Microsoft has disclosed that it has sought permission from the U.S. government to disclose to the public how it handles requests from the Federal government for user data. Microsoft says “We believe the U.S. Constitution guarantees our freedom to share more information with the public, yet the Government is stopping us.”
Just hours before his alleged disappearance from a Hong Kong hotel, Edward Snowden, an ex-CIA employee and NSA contractor working through Booz Allen Hamilton, outed himself as the whistleblower in the NSA PRISM scandal. In the 12-minute video interview posted on YouTube, Ed Snowden explained his reason for releasing the documents that revealed the PRISM program. Here is the transcript of that interview.
Edward Snowden has come forward as the whistleblower in the NSA and PRISM scandal in which it has been discovered that through the PRISM program, the NSA and other agencies have had access to user data at such major Internet companies as Google, Yahoo, Microsoft, Hotmail and Apple. In the 12+ minute interview, Edward Snowden explains why he did it, and admits that by outing himself, he puts himself in danger from agencies such as the CIA and the NSA itself.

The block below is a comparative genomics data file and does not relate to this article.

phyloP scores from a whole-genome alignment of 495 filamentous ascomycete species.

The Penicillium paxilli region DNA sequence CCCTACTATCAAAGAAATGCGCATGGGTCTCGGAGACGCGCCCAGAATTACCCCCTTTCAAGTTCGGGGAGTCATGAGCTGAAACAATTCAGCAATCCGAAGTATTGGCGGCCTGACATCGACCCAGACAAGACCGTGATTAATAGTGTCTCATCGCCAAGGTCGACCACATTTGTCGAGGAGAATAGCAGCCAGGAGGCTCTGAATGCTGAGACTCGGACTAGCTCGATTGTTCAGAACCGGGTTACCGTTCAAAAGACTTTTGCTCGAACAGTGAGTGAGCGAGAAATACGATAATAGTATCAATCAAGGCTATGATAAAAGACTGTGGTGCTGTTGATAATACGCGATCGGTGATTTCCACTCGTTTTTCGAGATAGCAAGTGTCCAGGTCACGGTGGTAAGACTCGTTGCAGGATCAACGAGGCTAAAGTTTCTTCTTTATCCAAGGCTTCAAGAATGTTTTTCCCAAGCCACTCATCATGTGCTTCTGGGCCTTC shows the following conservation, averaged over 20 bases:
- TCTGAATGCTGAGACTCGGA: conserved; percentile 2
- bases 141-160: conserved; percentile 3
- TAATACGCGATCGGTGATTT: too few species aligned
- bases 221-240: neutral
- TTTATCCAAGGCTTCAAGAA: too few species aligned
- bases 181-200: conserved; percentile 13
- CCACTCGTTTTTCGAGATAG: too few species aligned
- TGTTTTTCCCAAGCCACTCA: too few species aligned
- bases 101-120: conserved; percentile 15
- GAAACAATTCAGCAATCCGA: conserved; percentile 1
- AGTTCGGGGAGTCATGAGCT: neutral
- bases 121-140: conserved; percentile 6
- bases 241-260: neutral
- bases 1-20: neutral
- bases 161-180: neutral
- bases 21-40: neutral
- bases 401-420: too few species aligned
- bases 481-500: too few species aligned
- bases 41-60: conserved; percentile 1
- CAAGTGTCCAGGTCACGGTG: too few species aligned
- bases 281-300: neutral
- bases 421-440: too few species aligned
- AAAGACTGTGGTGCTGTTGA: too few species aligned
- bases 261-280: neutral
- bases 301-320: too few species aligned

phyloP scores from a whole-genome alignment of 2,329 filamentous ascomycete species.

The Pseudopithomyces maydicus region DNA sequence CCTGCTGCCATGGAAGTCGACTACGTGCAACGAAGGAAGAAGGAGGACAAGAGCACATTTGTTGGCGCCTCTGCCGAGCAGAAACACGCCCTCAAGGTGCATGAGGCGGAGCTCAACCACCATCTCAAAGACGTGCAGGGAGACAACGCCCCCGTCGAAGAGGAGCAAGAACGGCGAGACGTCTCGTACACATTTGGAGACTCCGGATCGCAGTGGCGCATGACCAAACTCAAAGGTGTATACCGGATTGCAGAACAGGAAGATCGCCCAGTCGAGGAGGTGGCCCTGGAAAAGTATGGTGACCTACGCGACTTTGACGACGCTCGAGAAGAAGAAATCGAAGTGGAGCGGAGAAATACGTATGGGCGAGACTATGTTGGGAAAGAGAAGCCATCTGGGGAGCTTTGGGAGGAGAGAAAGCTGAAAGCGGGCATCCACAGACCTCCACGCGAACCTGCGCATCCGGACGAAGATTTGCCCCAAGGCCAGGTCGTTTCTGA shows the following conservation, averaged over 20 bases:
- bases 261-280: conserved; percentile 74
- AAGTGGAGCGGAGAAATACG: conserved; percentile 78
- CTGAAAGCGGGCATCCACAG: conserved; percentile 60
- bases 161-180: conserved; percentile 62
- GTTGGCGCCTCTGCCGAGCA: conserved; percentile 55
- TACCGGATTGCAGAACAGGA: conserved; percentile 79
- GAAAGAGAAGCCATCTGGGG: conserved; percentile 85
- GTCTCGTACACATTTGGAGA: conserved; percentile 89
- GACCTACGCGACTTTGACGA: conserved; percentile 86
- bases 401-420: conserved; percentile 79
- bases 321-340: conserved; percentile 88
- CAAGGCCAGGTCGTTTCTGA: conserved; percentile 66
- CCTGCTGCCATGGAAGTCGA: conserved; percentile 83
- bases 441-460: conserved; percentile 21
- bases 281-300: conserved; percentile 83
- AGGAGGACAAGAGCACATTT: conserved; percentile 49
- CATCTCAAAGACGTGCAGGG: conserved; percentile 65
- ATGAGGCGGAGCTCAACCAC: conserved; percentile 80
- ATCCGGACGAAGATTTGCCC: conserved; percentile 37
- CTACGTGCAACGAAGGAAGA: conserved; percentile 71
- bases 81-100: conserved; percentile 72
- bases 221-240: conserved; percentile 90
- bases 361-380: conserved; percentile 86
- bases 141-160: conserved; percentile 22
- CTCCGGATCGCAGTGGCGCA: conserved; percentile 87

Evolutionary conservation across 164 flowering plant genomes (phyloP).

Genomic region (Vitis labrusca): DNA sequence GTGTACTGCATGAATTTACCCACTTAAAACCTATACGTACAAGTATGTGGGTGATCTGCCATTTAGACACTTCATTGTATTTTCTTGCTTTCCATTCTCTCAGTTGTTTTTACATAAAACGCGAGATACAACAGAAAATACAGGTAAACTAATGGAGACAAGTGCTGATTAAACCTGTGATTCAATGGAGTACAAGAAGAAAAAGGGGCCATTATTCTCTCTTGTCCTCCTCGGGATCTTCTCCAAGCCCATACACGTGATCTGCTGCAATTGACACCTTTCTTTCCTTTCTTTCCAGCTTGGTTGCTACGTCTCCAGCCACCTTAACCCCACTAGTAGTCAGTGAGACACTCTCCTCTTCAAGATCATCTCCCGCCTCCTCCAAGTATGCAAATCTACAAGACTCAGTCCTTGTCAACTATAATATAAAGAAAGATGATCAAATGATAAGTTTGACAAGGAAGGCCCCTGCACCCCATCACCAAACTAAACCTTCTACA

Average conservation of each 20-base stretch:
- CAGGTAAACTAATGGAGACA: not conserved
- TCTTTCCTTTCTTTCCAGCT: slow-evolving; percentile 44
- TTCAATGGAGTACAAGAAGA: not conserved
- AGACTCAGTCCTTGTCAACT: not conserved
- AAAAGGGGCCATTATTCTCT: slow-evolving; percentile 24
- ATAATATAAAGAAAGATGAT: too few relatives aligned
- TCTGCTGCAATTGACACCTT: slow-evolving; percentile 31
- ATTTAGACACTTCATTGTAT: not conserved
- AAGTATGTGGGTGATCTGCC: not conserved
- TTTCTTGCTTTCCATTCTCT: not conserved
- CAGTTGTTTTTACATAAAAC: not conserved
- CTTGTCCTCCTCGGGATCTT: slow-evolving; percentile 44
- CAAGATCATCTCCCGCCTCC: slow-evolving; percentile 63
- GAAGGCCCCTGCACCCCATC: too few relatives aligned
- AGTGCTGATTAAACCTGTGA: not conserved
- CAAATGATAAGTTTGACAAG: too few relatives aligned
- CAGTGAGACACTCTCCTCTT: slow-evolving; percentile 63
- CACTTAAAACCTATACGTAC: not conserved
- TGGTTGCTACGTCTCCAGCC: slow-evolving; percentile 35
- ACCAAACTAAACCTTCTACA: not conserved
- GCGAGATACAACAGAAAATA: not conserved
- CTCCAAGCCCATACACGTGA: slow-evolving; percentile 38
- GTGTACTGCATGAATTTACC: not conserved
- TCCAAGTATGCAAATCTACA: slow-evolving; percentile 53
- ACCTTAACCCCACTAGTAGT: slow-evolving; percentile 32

The Internet, the country, and indeed the whole world is abuzz with the news of PRISM, the no-longer-secret program of the U.S. National Security Agency (NSA) first exposed by Glenn Greenwald of the British newspaper The Guardian, through which the United States federal government is accessing and mining all sorts of user data from the major ISPs and possibly cell phone companies. Data which is potentially about just about anybody and everybody, even you. The list of companies and ISPs alleged to be involved with PRISM, by which we mean allowing the government to data mine their users’ data, is impressive (read as “scary”) indeed, although most of them are quick to deny it. However, we have evidence (see screenshots below) that even though they are denying it, Apple, Microsoft, Yahoo, Facebook, PalTalk, YouTube, Skype, and AOL are all involved. There are rumours of DropBox and Amazon joining. And Verizon is also giving the Feds access to their user data. But as 1984 as this all is, we really only have one question: why is anybody surprised?